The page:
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Red Baron-Franklin Park, Inc. v. Taito Corp., 883 F.2d 275, 11 U.S.P.Q.2d (BNA) 1548 (4th Cir. 1989) (full-text), cert. denied, 493 U.S. 1058 (1990).

Factual Background[]

Plaintiff, Taito Corporation (“Taito”), is a Japanese-based business engaged in selling videogames and printed circuit boards that contain videogames for use with coin-operated arcade units. One such videogame in Taito’s collection is entitled “Double Dragon.” Upon the release of Double Dragon, Taito registered the game with the U.S. Copyright Office. Shortly after registration, the Copyright office granted Taito America, Taito’s wholly owned American subsidiary, an “exclusive license in all of its copyright rights in Double Dragon.”

Defendant, Red Baron – Franklin Park, Inc. (“Red Baron”), is the operator of an arcade that makes videogame units available for public use upon payment of a set fee. Among the various games in its arcade, Red Baron provides several units fitted with Double Dragon circuit boards for use to the general public. Red Baron never obtained licenses for the Double Dragon circuit boards, rather it purchased them used from abroad and imported them to the United States without Taito’s consent.

Taito had intended the circuit boards to be sold only within Japan and had not retained any right to control their resale. Additionally, when put into use, each copy of Double Dragon displayed the following restrictive notice: “This game is for use in Japan only . . . operation outside this territory may violate international copyright and trademark laws. . . .”

Upon learning of Red Baron’s acquisition of Double Dragon and subsequent use in the arcade, Taito filed a lawsuit alleging that Red Baron violated its rights of distribution and public performance.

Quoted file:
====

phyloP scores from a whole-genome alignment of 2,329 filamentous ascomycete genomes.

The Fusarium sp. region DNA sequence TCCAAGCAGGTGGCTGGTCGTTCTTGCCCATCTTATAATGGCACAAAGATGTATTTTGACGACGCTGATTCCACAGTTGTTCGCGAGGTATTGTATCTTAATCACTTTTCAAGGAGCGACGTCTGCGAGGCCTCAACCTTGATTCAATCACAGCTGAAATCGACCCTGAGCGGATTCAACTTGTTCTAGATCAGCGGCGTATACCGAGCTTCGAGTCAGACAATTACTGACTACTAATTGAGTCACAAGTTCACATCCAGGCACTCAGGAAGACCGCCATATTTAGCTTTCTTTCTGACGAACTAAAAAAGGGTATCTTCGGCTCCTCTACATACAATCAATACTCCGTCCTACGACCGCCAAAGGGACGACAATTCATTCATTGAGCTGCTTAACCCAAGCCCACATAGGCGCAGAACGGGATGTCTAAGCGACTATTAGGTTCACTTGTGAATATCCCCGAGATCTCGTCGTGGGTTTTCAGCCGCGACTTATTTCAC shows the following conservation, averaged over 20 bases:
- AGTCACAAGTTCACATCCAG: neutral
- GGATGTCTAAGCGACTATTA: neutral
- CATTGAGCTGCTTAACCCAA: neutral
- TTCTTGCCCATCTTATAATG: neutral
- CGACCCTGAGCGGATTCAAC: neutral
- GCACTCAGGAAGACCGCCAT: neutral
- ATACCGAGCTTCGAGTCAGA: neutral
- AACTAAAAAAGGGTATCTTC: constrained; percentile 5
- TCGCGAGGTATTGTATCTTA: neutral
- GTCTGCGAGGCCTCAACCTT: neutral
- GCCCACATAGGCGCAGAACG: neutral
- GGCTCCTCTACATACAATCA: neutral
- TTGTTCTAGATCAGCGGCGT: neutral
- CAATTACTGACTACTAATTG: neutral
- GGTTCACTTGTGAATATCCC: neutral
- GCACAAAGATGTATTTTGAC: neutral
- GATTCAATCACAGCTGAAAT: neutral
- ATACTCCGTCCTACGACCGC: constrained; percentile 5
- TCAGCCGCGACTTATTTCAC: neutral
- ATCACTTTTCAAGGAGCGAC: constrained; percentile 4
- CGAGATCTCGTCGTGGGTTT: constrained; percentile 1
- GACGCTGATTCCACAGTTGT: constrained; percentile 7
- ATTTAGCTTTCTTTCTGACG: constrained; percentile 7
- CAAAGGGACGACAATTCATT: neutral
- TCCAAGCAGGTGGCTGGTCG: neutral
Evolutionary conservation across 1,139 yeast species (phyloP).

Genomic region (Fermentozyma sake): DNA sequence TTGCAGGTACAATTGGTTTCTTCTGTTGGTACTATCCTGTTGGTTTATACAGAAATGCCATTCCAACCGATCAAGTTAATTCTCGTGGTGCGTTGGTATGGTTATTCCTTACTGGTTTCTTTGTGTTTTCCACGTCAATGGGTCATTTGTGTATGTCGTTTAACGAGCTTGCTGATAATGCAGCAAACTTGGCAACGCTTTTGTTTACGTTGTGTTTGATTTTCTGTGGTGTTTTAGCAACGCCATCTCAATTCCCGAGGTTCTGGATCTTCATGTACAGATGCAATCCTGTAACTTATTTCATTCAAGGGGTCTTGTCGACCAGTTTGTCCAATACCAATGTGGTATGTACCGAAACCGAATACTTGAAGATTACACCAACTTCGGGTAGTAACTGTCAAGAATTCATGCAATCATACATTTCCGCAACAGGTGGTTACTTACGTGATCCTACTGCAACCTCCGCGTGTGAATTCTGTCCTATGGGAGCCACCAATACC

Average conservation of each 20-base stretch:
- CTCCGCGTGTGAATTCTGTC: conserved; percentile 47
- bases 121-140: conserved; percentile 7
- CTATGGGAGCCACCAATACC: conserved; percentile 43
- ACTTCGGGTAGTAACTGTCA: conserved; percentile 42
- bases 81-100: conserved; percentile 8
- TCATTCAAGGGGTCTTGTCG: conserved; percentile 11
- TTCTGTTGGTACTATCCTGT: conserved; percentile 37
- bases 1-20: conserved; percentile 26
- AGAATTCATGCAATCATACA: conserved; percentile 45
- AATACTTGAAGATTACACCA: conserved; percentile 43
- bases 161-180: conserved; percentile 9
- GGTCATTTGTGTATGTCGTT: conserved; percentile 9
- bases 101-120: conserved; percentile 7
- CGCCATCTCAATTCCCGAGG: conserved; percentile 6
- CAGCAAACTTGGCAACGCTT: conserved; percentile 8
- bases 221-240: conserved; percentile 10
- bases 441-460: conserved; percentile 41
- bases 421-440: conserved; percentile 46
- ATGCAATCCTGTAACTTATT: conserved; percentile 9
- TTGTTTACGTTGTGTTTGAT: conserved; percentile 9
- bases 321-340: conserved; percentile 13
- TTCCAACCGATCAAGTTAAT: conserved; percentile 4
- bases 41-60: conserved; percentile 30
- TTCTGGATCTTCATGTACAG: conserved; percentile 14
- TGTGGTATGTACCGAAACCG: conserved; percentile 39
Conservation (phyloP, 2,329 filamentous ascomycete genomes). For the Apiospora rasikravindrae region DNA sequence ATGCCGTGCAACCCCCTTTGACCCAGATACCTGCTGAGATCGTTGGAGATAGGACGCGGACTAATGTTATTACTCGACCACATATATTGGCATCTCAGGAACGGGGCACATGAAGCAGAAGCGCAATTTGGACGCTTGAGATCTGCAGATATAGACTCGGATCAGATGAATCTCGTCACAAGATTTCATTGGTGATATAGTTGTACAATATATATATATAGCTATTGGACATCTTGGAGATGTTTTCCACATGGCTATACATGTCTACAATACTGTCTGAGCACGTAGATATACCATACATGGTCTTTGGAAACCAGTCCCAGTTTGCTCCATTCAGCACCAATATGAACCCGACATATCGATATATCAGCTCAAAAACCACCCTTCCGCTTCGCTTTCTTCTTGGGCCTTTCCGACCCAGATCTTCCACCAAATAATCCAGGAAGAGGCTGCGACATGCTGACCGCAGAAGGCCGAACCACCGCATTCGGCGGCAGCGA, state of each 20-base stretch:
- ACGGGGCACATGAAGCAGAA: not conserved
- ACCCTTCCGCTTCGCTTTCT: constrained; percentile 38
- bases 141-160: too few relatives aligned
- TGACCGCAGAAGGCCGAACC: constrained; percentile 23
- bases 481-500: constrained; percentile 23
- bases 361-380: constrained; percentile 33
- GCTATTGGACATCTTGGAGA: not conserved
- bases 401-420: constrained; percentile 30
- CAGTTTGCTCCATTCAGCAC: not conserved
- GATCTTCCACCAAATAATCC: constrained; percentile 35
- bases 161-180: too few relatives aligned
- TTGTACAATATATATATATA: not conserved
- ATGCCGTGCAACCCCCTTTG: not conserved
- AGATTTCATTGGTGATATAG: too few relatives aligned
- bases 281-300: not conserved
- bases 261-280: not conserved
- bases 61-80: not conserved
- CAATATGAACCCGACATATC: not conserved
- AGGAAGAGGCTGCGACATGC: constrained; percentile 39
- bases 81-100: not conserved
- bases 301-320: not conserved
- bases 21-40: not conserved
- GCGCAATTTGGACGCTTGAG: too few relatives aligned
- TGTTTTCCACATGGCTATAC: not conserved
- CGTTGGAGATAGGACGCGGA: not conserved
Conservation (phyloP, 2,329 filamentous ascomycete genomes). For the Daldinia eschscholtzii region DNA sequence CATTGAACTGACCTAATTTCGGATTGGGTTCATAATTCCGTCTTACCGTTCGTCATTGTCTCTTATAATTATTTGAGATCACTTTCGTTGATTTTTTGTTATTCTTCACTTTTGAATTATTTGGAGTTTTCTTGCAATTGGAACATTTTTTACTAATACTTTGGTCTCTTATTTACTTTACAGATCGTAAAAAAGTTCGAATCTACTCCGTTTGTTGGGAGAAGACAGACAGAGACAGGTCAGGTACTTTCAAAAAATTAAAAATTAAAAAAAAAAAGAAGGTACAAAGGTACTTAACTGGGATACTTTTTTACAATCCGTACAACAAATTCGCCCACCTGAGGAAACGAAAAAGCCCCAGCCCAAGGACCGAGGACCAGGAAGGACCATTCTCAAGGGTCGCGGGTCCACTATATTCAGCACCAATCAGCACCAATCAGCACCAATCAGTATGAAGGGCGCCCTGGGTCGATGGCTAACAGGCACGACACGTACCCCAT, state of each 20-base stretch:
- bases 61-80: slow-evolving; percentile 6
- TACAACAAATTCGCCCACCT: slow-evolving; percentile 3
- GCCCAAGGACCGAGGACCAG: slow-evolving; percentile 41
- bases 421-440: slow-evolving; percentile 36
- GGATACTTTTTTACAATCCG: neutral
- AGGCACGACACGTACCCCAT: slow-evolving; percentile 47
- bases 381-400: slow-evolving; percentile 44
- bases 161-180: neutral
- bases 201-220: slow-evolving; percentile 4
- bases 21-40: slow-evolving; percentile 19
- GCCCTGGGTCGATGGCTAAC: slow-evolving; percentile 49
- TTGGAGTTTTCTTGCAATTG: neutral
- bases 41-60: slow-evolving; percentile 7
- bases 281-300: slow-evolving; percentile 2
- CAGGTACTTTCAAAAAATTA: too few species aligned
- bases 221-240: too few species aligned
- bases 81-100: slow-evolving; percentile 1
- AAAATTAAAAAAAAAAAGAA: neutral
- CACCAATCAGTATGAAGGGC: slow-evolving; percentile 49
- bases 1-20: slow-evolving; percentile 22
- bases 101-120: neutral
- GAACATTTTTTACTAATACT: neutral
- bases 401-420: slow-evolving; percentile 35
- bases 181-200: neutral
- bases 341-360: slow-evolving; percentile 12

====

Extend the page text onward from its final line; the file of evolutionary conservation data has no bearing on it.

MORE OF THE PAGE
Trial Court Proceedings[]

At trial, the district court held that both of Taito’s copyright infringement claims were barred under the “first sale” doctrine, codified in 17 U.S.C. §106(3). In reaching this determination, the court reasoned, “Taito’s initial sale in Japan of the circuit boards for Double Dragon extinguished all rights that it had under copyright laws.” Among the “rights” that were extinguished were the right of public performance and the right of distribution. As a result, Taito’s copyright infringement claims were dismissed.

Taito appealed.

Appellate Court Proceedings[]

On appeal, Taito sought to overturn the district court's ruling regarding Red Baron’s right to publicly perform the Double Dragon game. Taito argued that the first sale doctrine, although essential to the discussion of Taito’s “right to distribute,” has a separate and distinct application regarding the right to perform publicly.

In reviewing Taito’s argument, the court determined that “the first sale doctrine has no application to the rights of the owner of a copyright guaranteed by §106, except the right of distribution. In support of this, the relied on Columbia Pictures Indus., Inc. v. Aveco, Inc.,[1] which stated, “The rights protected by copyright are divisible and the waiver of one does not necessarily waive any of the others. . . . It therefore cannot protect one is infringing rights by the public performance of the copyrighted work." Since the court previously determined that Red Baron’s use of Double Dragon constituted a “public performance” due to the nature of the screen sequence and public accessibility of the arcade, the appellate court found that the district court erred in dismissing Taito’s copyright infringement claim relating to public performance. Consequently the court reversed the lower court ruling and remanded the case for further proceedings consistent with the views expressed on appeal.


  1. 800 F.2d 59 (3d Cir. 1986)(full-text).